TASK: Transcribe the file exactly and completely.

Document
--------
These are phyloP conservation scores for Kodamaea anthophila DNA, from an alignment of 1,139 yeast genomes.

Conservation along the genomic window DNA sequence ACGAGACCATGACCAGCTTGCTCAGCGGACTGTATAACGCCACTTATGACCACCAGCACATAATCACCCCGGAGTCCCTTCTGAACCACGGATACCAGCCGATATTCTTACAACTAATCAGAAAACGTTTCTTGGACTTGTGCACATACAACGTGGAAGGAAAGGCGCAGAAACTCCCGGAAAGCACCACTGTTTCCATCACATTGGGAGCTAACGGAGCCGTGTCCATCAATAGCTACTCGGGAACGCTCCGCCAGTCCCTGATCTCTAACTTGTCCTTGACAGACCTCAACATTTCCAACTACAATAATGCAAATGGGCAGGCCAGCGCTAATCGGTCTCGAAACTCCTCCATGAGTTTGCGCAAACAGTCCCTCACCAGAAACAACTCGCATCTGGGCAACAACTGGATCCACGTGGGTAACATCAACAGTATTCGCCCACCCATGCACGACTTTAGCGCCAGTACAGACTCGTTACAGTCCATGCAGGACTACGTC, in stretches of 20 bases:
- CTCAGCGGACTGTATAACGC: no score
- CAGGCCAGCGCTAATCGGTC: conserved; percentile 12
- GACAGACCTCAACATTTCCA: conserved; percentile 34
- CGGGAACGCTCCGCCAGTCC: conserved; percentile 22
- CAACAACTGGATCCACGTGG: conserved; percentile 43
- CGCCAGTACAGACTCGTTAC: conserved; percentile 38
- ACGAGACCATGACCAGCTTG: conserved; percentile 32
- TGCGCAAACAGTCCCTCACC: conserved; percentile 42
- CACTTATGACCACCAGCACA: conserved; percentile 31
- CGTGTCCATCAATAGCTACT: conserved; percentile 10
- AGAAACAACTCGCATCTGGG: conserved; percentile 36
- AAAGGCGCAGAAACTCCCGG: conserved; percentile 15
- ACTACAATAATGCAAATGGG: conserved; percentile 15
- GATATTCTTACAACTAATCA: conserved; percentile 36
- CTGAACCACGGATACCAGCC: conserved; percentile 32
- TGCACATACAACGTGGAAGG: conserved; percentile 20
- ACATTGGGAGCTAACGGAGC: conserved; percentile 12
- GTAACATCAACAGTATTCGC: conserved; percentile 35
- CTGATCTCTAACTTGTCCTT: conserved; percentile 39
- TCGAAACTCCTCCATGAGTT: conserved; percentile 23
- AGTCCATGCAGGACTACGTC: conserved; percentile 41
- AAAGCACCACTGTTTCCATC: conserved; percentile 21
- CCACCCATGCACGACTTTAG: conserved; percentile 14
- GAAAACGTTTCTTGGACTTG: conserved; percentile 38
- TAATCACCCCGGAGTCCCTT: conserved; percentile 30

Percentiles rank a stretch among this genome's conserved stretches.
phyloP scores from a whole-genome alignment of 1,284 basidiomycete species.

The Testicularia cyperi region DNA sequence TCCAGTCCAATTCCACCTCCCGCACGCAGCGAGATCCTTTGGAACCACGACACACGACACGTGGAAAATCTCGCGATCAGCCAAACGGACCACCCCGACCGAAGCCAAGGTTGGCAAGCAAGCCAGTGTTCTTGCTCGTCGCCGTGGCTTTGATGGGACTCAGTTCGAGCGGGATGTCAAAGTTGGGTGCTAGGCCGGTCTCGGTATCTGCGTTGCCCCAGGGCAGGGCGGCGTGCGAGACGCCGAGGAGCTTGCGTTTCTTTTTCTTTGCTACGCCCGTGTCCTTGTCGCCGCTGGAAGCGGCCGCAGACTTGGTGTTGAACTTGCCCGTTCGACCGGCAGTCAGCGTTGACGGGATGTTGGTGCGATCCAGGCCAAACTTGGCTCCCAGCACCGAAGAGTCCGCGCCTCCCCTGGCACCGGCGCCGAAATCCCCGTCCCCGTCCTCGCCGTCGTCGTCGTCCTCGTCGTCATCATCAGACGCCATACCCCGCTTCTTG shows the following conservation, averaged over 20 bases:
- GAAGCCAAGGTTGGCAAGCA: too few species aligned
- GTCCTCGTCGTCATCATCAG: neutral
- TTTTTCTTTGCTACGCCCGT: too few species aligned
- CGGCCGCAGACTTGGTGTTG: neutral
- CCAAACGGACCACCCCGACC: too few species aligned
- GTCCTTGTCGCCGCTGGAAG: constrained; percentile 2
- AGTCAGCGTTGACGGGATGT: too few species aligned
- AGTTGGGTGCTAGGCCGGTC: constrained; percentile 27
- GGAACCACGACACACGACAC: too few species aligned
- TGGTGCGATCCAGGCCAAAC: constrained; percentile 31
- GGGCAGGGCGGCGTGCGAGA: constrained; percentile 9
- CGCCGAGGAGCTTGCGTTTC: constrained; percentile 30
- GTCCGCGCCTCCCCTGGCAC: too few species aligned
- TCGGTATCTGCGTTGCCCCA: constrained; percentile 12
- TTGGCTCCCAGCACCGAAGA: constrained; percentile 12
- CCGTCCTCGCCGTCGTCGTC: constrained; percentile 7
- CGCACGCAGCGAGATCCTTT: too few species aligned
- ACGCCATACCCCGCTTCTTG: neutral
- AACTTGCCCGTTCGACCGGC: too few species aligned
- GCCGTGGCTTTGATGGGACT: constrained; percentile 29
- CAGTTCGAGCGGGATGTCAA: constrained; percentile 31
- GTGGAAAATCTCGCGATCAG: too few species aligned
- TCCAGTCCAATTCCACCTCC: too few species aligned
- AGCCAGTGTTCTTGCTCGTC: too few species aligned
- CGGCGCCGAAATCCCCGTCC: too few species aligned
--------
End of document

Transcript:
These are phyloP conservation scores for Kodamaea anthophila DNA, from an alignment of 1,139 yeast genomes.

Conservation along the genomic window DNA sequence ACGAGACCATGACCAGCTTGCTCAGCGGACTGTATAACGCCACTTATGACCACCAGCACATAATCACCCCGGAGTCCCTTCTGAACCACGGATACCAGCCGATATTCTTACAACTAATCAGAAAACGTTTCTTGGACTTGTGCACATACAACGTGGAAGGAAAGGCGCAGAAACTCCCGGAAAGCACCACTGTTTCCATCACATTGGGAGCTAACGGAGCCGTGTCCATCAATAGCTACTCGGGAACGCTCCGCCAGTCCCTGATCTCTAACTTGTCCTTGACAGACCTCAACATTTCCAACTACAATAATGCAAATGGGCAGGCCAGCGCTAATCGGTCTCGAAACTCCTCCATGAGTTTGCGCAAACAGTCCCTCACCAGAAACAACTCGCATCTGGGCAACAACTGGATCCACGTGGGTAACATCAACAGTATTCGCCCACCCATGCACGACTTTAGCGCCAGTACAGACTCGTTACAGTCCATGCAGGACTACGTC, in stretches of 20 bases:
- CTCAGCGGACTGTATAACGC: no score
- CAGGCCAGCGCTAATCGGTC: conserved; percentile 12
- GACAGACCTCAACATTTCCA: conserved; percentile 34
- CGGGAACGCTCCGCCAGTCC: conserved; percentile 22
- CAACAACTGGATCCACGTGG: conserved; percentile 43
- CGCCAGTACAGACTCGTTAC: conserved; percentile 38
- ACGAGACCATGACCAGCTTG: conserved; percentile 32
- TGCGCAAACAGTCCCTCACC: conserved; percentile 42
- CACTTATGACCACCAGCACA: conserved; percentile 31
- CGTGTCCATCAATAGCTACT: conserved; percentile 10
- AGAAACAACTCGCATCTGGG: conserved; percentile 36
- AAAGGCGCAGAAACTCCCGG: conserved; percentile 15
- ACTACAATAATGCAAATGGG: conserved; percentile 15
- GATATTCTTACAACTAATCA: conserved; percentile 36
- CTGAACCACGGATACCAGCC: conserved; percentile 32
- TGCACATACAACGTGGAAGG: conserved; percentile 20
- ACATTGGGAGCTAACGGAGC: conserved; percentile 12
- GTAACATCAACAGTATTCGC: conserved; percentile 35
- CTGATCTCTAACTTGTCCTT: conserved; percentile 39
- TCGAAACTCCTCCATGAGTT: conserved; percentile 23
- AGTCCATGCAGGACTACGTC: conserved; percentile 41
- AAAGCACCACTGTTTCCATC: conserved; percentile 21
- CCACCCATGCACGACTTTAG: conserved; percentile 14
- GAAAACGTTTCTTGGACTTG: conserved; percentile 38
- TAATCACCCCGGAGTCCCTT: conserved; percentile 30

Percentiles rank a stretch among this genome's conserved stretches.
phyloP scores from a whole-genome alignment of 1,284 basidiomycete species.

The Testicularia cyperi region DNA sequence TCCAGTCCAATTCCACCTCCCGCACGCAGCGAGATCCTTTGGAACCACGACACACGACACGTGGAAAATCTCGCGATCAGCCAAACGGACCACCCCGACCGAAGCCAAGGTTGGCAAGCAAGCCAGTGTTCTTGCTCGTCGCCGTGGCTTTGATGGGACTCAGTTCGAGCGGGATGTCAAAGTTGGGTGCTAGGCCGGTCTCGGTATCTGCGTTGCCCCAGGGCAGGGCGGCGTGCGAGACGCCGAGGAGCTTGCGTTTCTTTTTCTTTGCTACGCCCGTGTCCTTGTCGCCGCTGGAAGCGGCCGCAGACTTGGTGTTGAACTTGCCCGTTCGACCGGCAGTCAGCGTTGACGGGATGTTGGTGCGATCCAGGCCAAACTTGGCTCCCAGCACCGAAGAGTCCGCGCCTCCCCTGGCACCGGCGCCGAAATCCCCGTCCCCGTCCTCGCCGTCGTCGTCGTCCTCGTCGTCATCATCAGACGCCATACCCCGCTTCTTG shows the following conservation, averaged over 20 bases:
- GAAGCCAAGGTTGGCAAGCA: too few species aligned
- GTCCTCGTCGTCATCATCAG: neutral
- TTTTTCTTTGCTACGCCCGT: too few species aligned
- CGGCCGCAGACTTGGTGTTG: neutral
- CCAAACGGACCACCCCGACC: too few species aligned
- GTCCTTGTCGCCGCTGGAAG: constrained; percentile 2
- AGTCAGCGTTGACGGGATGT: too few species aligned
- AGTTGGGTGCTAGGCCGGTC: constrained; percentile 27
- GGAACCACGACACACGACAC: too few species aligned
- TGGTGCGATCCAGGCCAAAC: constrained; percentile 31
- GGGCAGGGCGGCGTGCGAGA: constrained; percentile 9
- CGCCGAGGAGCTTGCGTTTC: constrained; percentile 30
- GTCCGCGCCTCCCCTGGCAC: too few species aligned
- TCGGTATCTGCGTTGCCCCA: constrained; percentile 12
- TTGGCTCCCAGCACCGAAGA: constrained; percentile 12
- CCGTCCTCGCCGTCGTCGTC: constrained; percentile 7
- CGCACGCAGCGAGATCCTTT: too few species aligned
- ACGCCATACCCCGCTTCTTG: neutral
- AACTTGCCCGTTCGACCGGC: too few species aligned
- GCCGTGGCTTTGATGGGACT: constrained; percentile 29
- CAGTTCGAGCGGGATGTCAA: constrained; percentile 31
- GTGGAAAATCTCGCGATCAG: too few species aligned
- TCCAGTCCAATTCCACCTCC: too few species aligned
- AGCCAGTGTTCTTGCTCGTC: too few species aligned
- CGGCGCCGAAATCCCCGTCC: too few species aligned